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RECOMMENDATIONS

To the Kazakh Government:

Political Prisoners

Galymzhan Zhakianov

  • Because his prosecution has been widely viewed as selective and politically motivated, and because his trial lacked due process, release Galymzhan Zhakianov, pending an independent review of the charges against him. Allow the OSCE to immediately undertake an independent expert review of his case.

  • Until Zhakianov is released, ensure he is treated in accord with the U.N. Standard Minimum Rules for the Treatment of Prisoners (Standard Minimum Rules).4 Comply with commitments to ensure his personal security, access to counsel and to other visitors, such as human rights defenders and government and international representatives, as prescribed by law.

  • Allow access by European Union diplomatic representatives, as set out in the Memorandum between the Ministry of Foreign Affairs of Kazakhstan and the Embassies of France, the United Kingdom, and Germany (April 3, 2002).

  • Ensure that Zhakianov receives adequate medical treatment and access to medical personnel.

  • Take all steps to prevent officials from harassing, arbitrarily arresting and detaining or taking other unlawful action against Zhakianov. Take appropriate disciplinary action against any and all officials responsible for such actions.

Sergei Duvanov

  • Immediately conduct a full and transparent judicial review of Sergei Duvanov’s conviction, in accordance with an appeal submitted by his lawyers to the Supreme Court on August 5, 2003, and further to a March 28, 2003, OSCE-commissioned independent expert review that confirmed deep flaws in the original trial of January 2003.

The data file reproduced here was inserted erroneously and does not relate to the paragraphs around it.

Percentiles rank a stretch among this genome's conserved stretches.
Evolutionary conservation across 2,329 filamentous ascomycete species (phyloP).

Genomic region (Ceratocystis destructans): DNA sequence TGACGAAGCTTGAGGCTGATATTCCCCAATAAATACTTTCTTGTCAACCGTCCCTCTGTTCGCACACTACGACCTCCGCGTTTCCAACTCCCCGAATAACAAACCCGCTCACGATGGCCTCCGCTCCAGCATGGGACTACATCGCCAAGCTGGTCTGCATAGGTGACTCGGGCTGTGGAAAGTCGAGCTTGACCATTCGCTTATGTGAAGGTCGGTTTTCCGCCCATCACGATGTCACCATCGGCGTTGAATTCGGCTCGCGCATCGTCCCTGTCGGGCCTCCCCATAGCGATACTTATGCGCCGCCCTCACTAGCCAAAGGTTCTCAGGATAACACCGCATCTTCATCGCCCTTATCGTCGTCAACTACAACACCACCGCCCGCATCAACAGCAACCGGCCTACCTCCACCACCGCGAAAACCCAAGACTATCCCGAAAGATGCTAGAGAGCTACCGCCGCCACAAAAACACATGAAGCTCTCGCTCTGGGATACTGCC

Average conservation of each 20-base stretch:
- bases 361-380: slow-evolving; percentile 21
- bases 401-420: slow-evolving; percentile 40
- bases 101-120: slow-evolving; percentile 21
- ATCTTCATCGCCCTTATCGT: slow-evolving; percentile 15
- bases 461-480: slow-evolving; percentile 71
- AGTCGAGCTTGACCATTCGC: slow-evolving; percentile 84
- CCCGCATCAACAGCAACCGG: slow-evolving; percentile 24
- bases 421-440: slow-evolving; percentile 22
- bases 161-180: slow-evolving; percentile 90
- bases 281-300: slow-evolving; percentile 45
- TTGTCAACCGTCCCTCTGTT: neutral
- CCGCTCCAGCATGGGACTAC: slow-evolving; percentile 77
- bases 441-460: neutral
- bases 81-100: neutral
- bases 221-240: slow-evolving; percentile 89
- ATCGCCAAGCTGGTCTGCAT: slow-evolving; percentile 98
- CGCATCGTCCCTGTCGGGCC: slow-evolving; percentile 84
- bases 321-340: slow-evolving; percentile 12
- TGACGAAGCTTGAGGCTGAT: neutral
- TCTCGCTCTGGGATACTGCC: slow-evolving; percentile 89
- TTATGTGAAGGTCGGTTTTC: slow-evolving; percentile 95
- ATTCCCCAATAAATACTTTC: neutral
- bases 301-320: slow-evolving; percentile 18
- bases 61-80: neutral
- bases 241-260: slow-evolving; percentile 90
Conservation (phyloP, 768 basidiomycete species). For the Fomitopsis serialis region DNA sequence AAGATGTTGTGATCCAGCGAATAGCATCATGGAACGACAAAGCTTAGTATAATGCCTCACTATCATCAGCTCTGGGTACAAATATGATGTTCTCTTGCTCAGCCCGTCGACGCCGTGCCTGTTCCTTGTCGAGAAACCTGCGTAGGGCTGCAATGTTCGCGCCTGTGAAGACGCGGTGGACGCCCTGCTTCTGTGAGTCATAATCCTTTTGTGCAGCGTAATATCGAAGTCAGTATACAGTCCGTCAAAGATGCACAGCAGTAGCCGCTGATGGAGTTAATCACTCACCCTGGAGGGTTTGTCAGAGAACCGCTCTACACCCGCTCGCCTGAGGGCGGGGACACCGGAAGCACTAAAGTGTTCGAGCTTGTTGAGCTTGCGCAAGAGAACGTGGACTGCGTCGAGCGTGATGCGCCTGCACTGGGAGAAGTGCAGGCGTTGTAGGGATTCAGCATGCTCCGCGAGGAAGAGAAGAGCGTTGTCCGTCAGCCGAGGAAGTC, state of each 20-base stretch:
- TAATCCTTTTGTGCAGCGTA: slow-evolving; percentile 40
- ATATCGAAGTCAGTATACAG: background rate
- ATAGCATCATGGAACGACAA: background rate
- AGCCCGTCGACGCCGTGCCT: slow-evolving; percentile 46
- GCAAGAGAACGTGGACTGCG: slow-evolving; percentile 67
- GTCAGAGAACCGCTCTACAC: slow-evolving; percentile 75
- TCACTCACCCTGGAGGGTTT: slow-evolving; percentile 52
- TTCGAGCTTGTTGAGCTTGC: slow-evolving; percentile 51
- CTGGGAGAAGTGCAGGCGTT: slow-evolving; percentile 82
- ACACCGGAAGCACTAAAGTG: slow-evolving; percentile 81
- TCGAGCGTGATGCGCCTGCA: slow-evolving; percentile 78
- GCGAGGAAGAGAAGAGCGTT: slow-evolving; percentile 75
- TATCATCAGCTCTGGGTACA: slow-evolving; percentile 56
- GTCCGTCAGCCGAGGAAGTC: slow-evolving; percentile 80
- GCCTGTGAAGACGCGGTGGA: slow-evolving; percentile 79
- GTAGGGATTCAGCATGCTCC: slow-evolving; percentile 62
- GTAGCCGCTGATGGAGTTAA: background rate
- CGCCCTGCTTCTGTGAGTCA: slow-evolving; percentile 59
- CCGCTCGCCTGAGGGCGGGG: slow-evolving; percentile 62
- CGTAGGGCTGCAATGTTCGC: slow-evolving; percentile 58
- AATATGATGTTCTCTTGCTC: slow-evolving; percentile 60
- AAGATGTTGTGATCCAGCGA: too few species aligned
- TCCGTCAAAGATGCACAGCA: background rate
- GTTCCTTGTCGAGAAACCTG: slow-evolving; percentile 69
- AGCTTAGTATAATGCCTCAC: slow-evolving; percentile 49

Elections

  • Adopt amendments to the Law on Elections as recommended by the OSCE, especially regarding balanced electoral commissions.

  • Ensure full access to the polls for domestic election monitors, and for exit polls; do not make the extent of domestic monitoring groups’ foreign financing a determining factor in their ability to monitor the vote.

  • Desist from harassment of, and threats against, opposition candidates during election campaigns and allow opposition candidates equal access to the media, particularly the broadcast media.

  • Ensure equal access to the ballot for opposition candidates in the 2004 parliamentary elections.

Freedom of Association

  • Adopt and comply with amendments to the Law on Political Parties in accordance with the recommendations of the OSCE.

  • Immediately register political parties and movements, and nongovernmental organizations that have submitted documentation in accordance with the law.

  • End onerous restrictions on public meetings and peaceful demonstrations and permit, in a consistent manner, such activities to be carried out by political parties and public associations in accordance with international human rights standards on freedom of assembly.

  • Cease the practices of politically motivated prosecutions, dismissals, and other harassment of members of the political opposition.

  • Ensure opposition candidates have fair access to the state media.

International Human Rights Conventions and interaction with International Bodies

  • Ratify the International Covenant on Civil and Political Rights (ICCPR) and accede to its optional protocols.

To Member States of the EU:

  • Make better use of the periodic reviews of the Partnership and Cooperation Agreement (PCA) with Kazakhstan to urge the Kazakh government to bring its laws and practices with regard to due process guarantees and freedom of expression into compliance with international standards, with particular attention to the violations documented in this report.